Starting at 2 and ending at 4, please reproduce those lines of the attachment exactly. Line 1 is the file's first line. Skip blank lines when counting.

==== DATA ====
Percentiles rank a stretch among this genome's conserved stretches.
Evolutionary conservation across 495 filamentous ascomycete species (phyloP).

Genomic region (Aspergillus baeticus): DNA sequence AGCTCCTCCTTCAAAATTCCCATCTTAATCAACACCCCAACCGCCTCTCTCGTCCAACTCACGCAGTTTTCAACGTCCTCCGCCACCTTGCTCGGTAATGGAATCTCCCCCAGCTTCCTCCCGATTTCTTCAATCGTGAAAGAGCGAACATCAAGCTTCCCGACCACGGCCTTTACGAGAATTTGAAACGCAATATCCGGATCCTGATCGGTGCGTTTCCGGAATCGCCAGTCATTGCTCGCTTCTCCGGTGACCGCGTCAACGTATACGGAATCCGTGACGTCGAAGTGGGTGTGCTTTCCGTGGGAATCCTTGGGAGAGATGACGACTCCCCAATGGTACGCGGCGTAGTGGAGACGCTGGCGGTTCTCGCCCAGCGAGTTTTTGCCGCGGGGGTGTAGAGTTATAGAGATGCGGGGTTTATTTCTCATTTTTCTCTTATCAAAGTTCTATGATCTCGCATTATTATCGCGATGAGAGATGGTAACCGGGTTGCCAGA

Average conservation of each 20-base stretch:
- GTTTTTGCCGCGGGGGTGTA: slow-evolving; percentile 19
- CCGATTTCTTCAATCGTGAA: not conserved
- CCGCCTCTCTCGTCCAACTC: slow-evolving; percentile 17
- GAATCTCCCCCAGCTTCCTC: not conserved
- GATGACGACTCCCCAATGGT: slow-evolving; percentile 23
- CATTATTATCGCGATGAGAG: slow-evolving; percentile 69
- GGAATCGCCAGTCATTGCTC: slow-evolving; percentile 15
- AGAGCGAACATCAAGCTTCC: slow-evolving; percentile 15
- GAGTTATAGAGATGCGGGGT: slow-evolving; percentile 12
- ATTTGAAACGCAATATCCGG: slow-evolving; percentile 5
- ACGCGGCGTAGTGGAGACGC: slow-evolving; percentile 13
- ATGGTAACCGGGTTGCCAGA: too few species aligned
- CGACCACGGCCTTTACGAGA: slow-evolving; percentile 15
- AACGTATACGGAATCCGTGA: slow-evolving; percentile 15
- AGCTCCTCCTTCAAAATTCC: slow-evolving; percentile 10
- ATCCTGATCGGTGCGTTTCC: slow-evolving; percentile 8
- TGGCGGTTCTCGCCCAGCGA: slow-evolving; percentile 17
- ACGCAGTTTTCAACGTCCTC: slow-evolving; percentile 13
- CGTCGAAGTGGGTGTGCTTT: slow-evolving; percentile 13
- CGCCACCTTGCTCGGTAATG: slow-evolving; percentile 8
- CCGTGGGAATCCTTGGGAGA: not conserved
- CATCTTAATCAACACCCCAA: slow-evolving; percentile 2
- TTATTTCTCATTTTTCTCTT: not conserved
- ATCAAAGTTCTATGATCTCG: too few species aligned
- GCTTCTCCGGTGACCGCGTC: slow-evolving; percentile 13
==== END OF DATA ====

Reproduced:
Evolutionary conservation across 495 filamentous ascomycete species (phyloP).

Genomic region (Aspergillus baeticus): DNA sequence AGCTCCTCCTTCAAAATTCCCATCTTAATCAACACCCCAACCGCCTCTCTCGTCCAACTCACGCAGTTTTCAACGTCCTCCGCCACCTTGCTCGGTAATGGAATCTCCCCCAGCTTCCTCCCGATTTCTTCAATCGTGAAAGAGCGAACATCAAGCTTCCCGACCACGGCCTTTACGAGAATTTGAAACGCAATATCCGGATCCTGATCGGTGCGTTTCCGGAATCGCCAGTCATTGCTCGCTTCTCCGGTGACCGCGTCAACGTATACGGAATCCGTGACGTCGAAGTGGGTGTGCTTTCCGTGGGAATCCTTGGGAGAGATGACGACTCCCCAATGGTACGCGGCGTAGTGGAGACGCTGGCGGTTCTCGCCCAGCGAGTTTTTGCCGCGGGGGTGTAGAGTTATAGAGATGCGGGGTTTATTTCTCATTTTTCTCTTATCAAAGTTCTATGATCTCGCATTATTATCGCGATGAGAGATGGTAACCGGGTTGCCAGA

Average conservation of each 20-base stretch: